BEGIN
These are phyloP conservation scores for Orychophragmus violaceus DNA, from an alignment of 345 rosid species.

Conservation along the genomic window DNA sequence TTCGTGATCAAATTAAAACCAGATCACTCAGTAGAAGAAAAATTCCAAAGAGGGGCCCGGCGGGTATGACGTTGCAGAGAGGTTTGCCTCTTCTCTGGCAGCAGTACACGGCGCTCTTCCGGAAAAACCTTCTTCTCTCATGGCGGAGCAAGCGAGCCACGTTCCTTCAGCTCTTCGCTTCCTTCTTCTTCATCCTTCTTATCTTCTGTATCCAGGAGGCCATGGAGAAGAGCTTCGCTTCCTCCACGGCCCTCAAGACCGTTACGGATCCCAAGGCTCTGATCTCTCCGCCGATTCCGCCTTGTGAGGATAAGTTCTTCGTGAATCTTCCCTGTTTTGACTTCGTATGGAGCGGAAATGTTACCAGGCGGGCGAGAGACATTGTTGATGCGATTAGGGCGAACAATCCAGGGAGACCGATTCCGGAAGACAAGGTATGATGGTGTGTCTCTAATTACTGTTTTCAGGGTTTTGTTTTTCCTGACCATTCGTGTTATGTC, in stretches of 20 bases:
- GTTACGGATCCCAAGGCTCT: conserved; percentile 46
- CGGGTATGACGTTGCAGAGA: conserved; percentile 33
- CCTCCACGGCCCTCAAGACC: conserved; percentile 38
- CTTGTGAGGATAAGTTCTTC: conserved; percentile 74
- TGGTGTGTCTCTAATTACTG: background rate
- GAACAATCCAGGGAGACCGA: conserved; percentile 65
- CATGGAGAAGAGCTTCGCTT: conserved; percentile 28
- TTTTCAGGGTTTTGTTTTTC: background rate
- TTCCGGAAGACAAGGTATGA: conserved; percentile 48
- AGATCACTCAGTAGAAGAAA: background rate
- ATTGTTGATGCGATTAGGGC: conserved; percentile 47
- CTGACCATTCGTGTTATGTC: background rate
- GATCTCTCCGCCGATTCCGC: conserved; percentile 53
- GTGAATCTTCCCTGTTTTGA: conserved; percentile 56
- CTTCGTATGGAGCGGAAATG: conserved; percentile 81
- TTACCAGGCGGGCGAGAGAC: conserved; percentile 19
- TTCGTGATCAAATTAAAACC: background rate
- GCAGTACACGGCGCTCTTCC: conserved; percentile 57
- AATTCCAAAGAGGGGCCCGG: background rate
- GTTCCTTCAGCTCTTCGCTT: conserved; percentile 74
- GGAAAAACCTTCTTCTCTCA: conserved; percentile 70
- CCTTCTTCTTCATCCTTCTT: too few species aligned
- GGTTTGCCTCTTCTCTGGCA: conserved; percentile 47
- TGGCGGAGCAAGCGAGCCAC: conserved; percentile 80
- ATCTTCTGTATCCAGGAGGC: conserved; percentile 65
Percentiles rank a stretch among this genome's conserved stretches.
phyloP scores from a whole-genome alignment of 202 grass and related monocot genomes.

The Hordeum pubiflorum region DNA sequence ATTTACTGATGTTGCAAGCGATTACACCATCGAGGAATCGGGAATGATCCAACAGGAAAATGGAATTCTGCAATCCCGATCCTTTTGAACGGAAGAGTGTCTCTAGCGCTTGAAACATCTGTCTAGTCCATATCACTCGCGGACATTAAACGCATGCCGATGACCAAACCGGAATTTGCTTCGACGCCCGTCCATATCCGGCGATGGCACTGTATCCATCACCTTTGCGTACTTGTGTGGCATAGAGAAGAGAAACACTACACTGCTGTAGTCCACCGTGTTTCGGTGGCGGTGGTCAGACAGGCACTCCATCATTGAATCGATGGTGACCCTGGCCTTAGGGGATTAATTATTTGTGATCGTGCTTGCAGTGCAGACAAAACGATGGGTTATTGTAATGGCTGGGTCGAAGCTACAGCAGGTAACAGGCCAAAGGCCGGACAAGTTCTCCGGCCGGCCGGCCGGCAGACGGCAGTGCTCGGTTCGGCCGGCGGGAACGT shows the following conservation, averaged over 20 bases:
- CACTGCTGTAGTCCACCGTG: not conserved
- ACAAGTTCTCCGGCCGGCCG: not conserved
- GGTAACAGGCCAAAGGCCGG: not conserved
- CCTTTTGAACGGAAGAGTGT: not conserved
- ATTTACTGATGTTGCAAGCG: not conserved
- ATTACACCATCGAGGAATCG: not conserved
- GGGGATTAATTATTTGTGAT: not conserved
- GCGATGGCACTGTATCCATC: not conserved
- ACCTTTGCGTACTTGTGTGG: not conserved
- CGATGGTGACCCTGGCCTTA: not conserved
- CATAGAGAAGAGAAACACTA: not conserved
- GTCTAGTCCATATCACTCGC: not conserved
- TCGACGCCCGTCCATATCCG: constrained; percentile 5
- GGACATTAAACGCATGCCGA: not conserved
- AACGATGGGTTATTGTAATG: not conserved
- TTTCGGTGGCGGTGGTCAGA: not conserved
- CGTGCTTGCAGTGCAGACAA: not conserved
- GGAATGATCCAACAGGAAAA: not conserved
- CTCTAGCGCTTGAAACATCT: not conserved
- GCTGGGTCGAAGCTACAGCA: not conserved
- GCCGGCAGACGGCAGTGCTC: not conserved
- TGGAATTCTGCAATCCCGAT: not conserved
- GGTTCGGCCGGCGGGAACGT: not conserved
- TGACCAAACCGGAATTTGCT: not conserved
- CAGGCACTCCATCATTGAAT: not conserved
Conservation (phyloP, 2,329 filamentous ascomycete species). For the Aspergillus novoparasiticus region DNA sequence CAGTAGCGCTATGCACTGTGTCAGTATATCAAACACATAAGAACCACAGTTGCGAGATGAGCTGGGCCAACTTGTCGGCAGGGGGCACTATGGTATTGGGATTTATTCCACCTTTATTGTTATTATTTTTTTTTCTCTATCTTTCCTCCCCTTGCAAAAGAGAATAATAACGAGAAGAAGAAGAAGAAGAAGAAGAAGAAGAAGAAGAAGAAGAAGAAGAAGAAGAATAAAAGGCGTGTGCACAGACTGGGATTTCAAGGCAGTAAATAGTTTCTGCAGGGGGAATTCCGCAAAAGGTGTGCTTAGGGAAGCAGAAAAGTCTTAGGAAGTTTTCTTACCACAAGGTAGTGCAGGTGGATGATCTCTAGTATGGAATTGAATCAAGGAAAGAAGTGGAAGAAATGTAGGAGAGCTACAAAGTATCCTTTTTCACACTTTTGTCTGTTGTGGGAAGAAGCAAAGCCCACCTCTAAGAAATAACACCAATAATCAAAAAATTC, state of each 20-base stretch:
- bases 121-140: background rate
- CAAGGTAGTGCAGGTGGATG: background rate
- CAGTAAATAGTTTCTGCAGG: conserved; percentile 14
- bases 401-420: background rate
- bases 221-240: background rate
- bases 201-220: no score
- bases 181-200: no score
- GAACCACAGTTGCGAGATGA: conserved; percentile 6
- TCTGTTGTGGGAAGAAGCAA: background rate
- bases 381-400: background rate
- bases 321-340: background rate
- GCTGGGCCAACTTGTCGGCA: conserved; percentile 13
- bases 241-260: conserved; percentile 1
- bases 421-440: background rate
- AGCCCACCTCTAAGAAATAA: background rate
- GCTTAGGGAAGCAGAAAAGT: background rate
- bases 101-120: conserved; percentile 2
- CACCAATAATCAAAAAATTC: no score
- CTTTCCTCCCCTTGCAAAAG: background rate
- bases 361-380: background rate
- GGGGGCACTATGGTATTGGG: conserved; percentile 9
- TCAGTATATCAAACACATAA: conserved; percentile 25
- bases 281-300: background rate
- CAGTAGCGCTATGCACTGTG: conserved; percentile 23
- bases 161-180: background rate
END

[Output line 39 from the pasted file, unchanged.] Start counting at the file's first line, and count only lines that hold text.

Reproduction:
- ACCTTTGCGTACTTGTGTGG: not conserved